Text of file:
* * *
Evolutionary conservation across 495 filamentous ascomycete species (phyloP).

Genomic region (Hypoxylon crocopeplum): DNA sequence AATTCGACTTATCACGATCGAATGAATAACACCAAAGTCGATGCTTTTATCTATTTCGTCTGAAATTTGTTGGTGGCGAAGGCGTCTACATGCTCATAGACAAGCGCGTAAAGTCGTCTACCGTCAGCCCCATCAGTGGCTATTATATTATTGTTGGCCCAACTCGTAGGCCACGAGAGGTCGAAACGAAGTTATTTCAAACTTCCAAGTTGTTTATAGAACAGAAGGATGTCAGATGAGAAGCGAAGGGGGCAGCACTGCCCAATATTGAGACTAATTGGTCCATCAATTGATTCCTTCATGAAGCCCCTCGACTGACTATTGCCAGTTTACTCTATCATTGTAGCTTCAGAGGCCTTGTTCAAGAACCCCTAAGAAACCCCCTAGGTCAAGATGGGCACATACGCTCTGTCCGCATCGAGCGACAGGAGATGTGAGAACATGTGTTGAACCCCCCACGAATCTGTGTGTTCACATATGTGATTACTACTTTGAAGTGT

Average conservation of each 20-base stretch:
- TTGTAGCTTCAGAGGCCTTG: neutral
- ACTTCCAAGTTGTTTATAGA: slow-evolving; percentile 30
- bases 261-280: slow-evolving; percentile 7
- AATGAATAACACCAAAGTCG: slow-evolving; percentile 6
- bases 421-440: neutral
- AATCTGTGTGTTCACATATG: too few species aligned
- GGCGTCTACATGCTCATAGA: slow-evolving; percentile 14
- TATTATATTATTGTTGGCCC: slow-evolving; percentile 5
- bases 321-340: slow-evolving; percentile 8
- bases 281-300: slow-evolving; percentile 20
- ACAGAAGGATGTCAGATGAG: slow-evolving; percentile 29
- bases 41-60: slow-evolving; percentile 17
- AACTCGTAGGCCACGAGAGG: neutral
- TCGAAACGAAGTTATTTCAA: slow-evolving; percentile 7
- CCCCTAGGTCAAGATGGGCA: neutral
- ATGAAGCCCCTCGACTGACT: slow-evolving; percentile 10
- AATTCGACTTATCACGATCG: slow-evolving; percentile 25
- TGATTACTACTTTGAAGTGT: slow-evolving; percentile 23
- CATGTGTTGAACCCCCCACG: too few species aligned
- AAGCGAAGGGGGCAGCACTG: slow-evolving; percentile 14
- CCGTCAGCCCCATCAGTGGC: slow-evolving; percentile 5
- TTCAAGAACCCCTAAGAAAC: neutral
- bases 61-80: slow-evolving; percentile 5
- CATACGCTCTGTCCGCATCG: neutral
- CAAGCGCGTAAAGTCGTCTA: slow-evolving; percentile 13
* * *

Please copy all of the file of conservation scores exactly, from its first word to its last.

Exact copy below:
Evolutionary conservation across 495 filamentous ascomycete species (phyloP).

Genomic region (Hypoxylon crocopeplum): DNA sequence AATTCGACTTATCACGATCGAATGAATAACACCAAAGTCGATGCTTTTATCTATTTCGTCTGAAATTTGTTGGTGGCGAAGGCGTCTACATGCTCATAGACAAGCGCGTAAAGTCGTCTACCGTCAGCCCCATCAGTGGCTATTATATTATTGTTGGCCCAACTCGTAGGCCACGAGAGGTCGAAACGAAGTTATTTCAAACTTCCAAGTTGTTTATAGAACAGAAGGATGTCAGATGAGAAGCGAAGGGGGCAGCACTGCCCAATATTGAGACTAATTGGTCCATCAATTGATTCCTTCATGAAGCCCCTCGACTGACTATTGCCAGTTTACTCTATCATTGTAGCTTCAGAGGCCTTGTTCAAGAACCCCTAAGAAACCCCCTAGGTCAAGATGGGCACATACGCTCTGTCCGCATCGAGCGACAGGAGATGTGAGAACATGTGTTGAACCCCCCACGAATCTGTGTGTTCACATATGTGATTACTACTTTGAAGTGT

Average conservation of each 20-base stretch:
- TTGTAGCTTCAGAGGCCTTG: neutral
- ACTTCCAAGTTGTTTATAGA: slow-evolving; percentile 30
- bases 261-280: slow-evolving; percentile 7
- AATGAATAACACCAAAGTCG: slow-evolving; percentile 6
- bases 421-440: neutral
- AATCTGTGTGTTCACATATG: too few species aligned
- GGCGTCTACATGCTCATAGA: slow-evolving; percentile 14
- TATTATATTATTGTTGGCCC: slow-evolving; percentile 5
- bases 321-340: slow-evolving; percentile 8
- bases 281-300: slow-evolving; percentile 20
- ACAGAAGGATGTCAGATGAG: slow-evolving; percentile 29
- bases 41-60: slow-evolving; percentile 17
- AACTCGTAGGCCACGAGAGG: neutral
- TCGAAACGAAGTTATTTCAA: slow-evolving; percentile 7
- CCCCTAGGTCAAGATGGGCA: neutral
- ATGAAGCCCCTCGACTGACT: slow-evolving; percentile 10
- AATTCGACTTATCACGATCG: slow-evolving; percentile 25
- TGATTACTACTTTGAAGTGT: slow-evolving; percentile 23
- CATGTGTTGAACCCCCCACG: too few species aligned
- AAGCGAAGGGGGCAGCACTG: slow-evolving; percentile 14
- CCGTCAGCCCCATCAGTGGC: slow-evolving; percentile 5
- TTCAAGAACCCCTAAGAAAC: neutral
- bases 61-80: slow-evolving; percentile 5
- CATACGCTCTGTCCGCATCG: neutral
- CAAGCGCGTAAAGTCGTCTA: slow-evolving; percentile 13